FASEA aiming to have exam ready by June

22 February 2019

The Financial Adviser Standards and Ethics Authority (FASEA) will provide assistance to planners facing both the exam and Code of Ethics, but hasn’t confirmed how long before the body’s professionalisation regime kicks in in full force this help will come.

Speaking at the SMSF Association National Conference yesterday, the Authority’s chief executive, Stephen Glenfield, was characteristically tight-lipped on the details of when and what information would be released to advisers.

He said FASEA was “working hard” to get together practice exams and reading lists to assist planners sitting the new compulsory exam and was also “working to have the exam ready to sit by June this year”. The guidance materials would be available “well in advance” to allow adequate preparation time, but Glenfield did not reveal when that would be.

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The CEO, who received a lukewarm welcome from the room, also said that that similar guidance would be provided about the Code of Ethics component of the regime, which he characterised as “a code for the individual adviser to recognise the ethical world they should be operating within”.

The guidance would be released in the coming few weeks and would respond to many of the questions FASEA had received from stakeholder on the Code, relating them back to practical scenarios.

On the hotly-debated issue of recognition of prior learning, Glenfield reaffirmed that FASEA was currently working with education providers on accrediting existing or older courses.

He encouraged advisers to keep looking at the approved prior learning lists and contact FASEA if they felt some applicable study they had completed was missing however, as some had been missed as providers had not put them forward.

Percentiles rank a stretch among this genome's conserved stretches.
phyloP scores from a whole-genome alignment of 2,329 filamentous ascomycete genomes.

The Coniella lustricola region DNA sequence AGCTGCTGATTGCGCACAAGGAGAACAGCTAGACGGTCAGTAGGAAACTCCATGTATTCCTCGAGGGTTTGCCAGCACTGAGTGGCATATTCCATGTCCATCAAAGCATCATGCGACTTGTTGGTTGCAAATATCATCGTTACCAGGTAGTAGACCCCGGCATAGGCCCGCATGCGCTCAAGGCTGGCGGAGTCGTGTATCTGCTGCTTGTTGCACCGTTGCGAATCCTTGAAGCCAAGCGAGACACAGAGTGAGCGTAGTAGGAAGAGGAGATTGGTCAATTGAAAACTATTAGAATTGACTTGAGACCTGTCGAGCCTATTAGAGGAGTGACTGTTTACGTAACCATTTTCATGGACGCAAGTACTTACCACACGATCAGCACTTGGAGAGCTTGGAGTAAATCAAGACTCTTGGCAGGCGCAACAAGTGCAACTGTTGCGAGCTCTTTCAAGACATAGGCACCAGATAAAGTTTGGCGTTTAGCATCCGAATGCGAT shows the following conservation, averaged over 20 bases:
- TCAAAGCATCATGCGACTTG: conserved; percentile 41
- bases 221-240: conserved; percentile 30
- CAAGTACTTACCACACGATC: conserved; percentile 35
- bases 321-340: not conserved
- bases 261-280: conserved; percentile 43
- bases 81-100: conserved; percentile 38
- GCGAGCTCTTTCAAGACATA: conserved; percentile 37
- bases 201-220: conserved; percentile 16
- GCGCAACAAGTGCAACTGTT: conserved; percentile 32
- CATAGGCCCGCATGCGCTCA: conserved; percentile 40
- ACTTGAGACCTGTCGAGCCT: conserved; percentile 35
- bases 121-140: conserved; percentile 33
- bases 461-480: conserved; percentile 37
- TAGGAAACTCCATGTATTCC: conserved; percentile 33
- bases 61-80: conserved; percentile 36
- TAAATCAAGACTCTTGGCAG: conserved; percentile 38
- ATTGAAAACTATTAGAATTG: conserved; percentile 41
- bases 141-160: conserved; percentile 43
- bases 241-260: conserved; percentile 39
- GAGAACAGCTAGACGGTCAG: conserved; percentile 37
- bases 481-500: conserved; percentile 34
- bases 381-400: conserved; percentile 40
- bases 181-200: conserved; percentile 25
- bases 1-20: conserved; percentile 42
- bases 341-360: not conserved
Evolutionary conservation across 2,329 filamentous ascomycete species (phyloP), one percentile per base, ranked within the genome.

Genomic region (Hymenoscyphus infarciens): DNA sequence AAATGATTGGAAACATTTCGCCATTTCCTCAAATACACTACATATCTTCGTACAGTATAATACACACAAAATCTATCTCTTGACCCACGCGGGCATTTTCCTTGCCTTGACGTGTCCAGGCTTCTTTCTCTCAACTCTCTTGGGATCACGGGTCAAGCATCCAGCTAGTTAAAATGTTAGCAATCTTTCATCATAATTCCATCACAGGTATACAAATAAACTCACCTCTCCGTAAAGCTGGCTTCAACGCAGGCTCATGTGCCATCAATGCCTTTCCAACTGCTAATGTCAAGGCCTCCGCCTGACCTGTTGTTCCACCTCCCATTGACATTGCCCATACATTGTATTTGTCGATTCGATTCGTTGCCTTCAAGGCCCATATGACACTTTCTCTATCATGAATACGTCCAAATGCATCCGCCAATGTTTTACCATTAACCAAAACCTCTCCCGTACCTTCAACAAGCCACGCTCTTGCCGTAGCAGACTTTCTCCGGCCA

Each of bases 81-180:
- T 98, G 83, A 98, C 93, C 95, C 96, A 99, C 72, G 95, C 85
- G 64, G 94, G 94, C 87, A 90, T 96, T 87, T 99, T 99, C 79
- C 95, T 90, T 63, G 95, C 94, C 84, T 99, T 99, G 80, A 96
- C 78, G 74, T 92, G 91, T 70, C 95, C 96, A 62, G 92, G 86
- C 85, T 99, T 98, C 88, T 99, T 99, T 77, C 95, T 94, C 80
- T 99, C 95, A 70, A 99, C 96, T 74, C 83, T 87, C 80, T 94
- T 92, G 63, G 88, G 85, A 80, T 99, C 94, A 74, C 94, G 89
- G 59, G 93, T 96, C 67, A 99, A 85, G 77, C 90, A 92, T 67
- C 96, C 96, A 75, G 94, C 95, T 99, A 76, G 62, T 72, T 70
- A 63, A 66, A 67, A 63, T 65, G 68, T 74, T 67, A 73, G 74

Finally, as the Authority seeks to “operationalise” its standards, Glenfield encouraged stakeholders to continue to provide considered feedback to the organisation as it enters the “implementation phase”.

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FASEA are 'currently working with education providers on accrediting existing or older courses'. What the hell is going on? FASEA has been in operation for more than a year and a half. If someone has a bachelor degree, grad dip or masters in financial planning, or a related degree with a major in financial planning commenced prior to the legislation, then it should be approved. Full stop. This is what the legislation intended. For an organisation with lots of tricky tasks, this should have been the easiest decision of all. Instead they are liaising with all the course providers and going through a process of retrospectively approving these courses. What a shocking waste of time. You have to wonder, are FASEA more interested in creating work for themselves than implementing good policy? Dare I say it, is there a conflict of interest? Are FASEA employees benefiting themselves by delaying the process and over-complicating things. I heard a rumour that FASEA are considering forcing ALL advisers (not just those with O/S quals) to submit certified copies of their transcripts to get them approved one-by-one. A process which is not supported by their legislative mandate, will create more work for FASEA and will leach more money out of advisers. I hope this is not true. But given what we have seen from FASEA to date, it would be true to form.

So if you have enrolled in the 8 units of study as required by FASEA by 2024. You had completed the examinable units also relevant to FASEA sudden death exam. Do you also then have to sit both or is passing either acceptable?
I suspect I know the answer is both. FASEA is a sick joke that is seeting in incompetance.

The answer is both. Illogical, I know.

I have always maintained this as a train wreck and nobody has been able to provide a definitive answer as to why a one off exam is required to be sat. My understanding is that this exam is to be sat once in one's lifetime. What is the point as legislative changes are perpetual? Having to study a FASEA bridging unit when one already has AQF9 status is farcical.. This is dragging its heals and the FASAEA committee is getting paid during the course of this period. I bet that the contents of the FASEA ethics unit is plagiarised from existing units provided by tertiary institutions.

I loved the irony of his opening comment. It was something like - Sorry I'm late, I got lost getting to the podium!

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